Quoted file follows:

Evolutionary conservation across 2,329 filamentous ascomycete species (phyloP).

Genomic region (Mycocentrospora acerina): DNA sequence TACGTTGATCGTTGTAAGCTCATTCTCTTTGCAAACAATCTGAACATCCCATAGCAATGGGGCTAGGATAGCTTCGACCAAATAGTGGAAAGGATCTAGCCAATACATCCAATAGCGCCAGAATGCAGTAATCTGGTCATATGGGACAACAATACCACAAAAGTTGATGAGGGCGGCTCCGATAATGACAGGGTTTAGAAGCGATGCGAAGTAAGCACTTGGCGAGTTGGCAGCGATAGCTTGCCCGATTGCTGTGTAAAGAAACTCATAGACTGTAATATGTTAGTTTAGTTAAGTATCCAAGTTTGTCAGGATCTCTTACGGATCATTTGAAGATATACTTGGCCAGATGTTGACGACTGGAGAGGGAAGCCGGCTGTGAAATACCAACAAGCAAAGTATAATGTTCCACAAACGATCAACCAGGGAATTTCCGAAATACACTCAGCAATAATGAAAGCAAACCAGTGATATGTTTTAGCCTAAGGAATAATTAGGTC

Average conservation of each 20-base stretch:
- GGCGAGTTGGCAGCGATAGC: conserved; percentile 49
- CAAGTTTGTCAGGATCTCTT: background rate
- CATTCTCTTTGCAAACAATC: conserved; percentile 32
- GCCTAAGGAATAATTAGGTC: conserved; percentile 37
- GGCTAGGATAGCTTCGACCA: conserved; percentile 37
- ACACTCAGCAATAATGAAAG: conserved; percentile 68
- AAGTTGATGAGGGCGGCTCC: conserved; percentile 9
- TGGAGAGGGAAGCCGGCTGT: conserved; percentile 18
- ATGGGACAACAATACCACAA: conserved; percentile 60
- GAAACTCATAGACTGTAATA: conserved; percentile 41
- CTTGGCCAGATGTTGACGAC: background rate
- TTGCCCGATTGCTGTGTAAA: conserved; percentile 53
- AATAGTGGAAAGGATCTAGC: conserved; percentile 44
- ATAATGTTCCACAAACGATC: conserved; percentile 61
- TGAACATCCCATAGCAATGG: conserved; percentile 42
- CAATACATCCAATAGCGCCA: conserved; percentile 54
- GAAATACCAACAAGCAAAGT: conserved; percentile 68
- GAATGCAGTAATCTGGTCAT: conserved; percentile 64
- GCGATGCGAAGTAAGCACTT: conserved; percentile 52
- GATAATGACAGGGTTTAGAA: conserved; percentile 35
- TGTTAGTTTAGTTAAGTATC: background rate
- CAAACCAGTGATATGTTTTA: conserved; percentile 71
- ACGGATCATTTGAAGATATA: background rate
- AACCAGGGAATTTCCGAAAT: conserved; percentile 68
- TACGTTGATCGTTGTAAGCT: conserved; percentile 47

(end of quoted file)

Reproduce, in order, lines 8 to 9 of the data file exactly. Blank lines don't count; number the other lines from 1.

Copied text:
- GGCTAGGATAGCTTCGACCA: conserved; percentile 37
- ACACTCAGCAATAATGAAAG: conserved; percentile 68